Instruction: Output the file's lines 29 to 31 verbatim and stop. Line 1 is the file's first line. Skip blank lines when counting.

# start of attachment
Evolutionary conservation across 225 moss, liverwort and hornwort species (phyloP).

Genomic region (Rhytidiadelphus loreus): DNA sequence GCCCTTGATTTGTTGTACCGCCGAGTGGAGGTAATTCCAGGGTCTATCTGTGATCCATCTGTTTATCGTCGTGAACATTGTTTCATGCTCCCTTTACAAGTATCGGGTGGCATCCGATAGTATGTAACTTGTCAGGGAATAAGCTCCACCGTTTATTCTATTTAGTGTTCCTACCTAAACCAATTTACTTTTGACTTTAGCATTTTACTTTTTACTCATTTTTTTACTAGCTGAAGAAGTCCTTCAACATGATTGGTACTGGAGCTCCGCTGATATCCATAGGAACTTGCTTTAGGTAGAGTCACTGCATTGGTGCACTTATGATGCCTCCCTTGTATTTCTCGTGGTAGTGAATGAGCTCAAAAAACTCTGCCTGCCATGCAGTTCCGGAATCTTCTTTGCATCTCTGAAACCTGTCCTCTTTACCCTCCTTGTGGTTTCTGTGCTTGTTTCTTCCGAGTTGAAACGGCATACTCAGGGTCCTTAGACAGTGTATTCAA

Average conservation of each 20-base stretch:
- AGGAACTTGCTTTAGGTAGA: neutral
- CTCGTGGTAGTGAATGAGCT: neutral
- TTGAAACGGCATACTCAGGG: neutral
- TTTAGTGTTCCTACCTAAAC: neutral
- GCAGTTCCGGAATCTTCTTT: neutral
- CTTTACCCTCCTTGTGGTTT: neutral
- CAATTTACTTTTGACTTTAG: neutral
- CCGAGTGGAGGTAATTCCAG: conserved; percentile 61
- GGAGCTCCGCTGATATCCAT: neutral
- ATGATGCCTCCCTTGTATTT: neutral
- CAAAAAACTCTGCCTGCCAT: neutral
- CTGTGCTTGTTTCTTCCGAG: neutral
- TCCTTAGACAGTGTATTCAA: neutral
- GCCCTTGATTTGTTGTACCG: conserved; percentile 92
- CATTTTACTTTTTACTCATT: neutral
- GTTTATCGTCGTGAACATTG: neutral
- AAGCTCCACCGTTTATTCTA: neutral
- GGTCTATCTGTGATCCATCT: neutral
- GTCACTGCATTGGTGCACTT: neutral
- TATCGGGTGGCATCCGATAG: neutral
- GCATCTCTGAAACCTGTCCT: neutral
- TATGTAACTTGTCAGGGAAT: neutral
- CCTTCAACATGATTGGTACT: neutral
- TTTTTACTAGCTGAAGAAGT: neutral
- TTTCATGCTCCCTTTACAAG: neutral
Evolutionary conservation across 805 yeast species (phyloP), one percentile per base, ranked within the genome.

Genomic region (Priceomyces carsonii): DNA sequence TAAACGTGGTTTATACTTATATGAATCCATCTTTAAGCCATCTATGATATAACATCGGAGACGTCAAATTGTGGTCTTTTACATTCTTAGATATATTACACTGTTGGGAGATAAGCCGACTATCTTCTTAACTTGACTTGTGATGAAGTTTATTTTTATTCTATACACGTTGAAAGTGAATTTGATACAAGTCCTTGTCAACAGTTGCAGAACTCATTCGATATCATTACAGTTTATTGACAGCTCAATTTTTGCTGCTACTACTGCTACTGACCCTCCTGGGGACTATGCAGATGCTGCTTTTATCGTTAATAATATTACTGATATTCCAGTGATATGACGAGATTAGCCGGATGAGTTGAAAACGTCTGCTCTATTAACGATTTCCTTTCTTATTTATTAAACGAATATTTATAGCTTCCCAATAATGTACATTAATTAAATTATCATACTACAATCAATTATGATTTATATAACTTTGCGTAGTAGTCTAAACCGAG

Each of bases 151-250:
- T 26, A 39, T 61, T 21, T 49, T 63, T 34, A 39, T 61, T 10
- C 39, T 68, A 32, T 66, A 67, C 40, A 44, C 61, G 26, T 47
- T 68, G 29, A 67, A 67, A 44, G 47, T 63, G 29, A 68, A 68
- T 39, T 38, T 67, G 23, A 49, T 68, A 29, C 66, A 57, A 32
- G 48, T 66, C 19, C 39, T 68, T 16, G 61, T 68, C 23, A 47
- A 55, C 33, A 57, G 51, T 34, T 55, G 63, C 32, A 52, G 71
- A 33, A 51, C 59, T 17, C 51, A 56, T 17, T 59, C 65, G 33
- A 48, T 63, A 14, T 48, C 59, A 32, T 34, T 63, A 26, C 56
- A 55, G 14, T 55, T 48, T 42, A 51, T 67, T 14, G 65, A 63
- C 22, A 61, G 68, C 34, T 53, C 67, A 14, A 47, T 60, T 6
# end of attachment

Evolutionary conservation across 805 yeast species (phyloP), one percentile per base, ranked within the genome.

Genomic region (Priceomyces carsonii): DNA sequence TAAACGTGGTTTATACTTATATGAATCCATCTTTAAGCCATCTATGATATAACATCGGAGACGTCAAATTGTGGTCTTTTACATTCTTAGATATATTACACTGTTGGGAGATAAGCCGACTATCTTCTTAACTTGACTTGTGATGAAGTTTATTTTTATTCTATACACGTTGAAAGTGAATTTGATACAAGTCCTTGTCAACAGTTGCAGAACTCATTCGATATCATTACAGTTTATTGACAGCTCAATTTTTGCTGCTACTACTGCTACTGACCCTCCTGGGGACTATGCAGATGCTGCTTTTATCGTTAATAATATTACTGATATTCCAGTGATATGACGAGATTAGCCGGATGAGTTGAAAACGTCTGCTCTATTAACGATTTCCTTTCTTATTTATTAAACGAATATTTATAGCTTCCCAATAATGTACATTAATTAAATTATCATACTACAATCAATTATGATTTATATAACTTTGCGTAGTAGTCTAAACCGAG

Each of bases 151-250: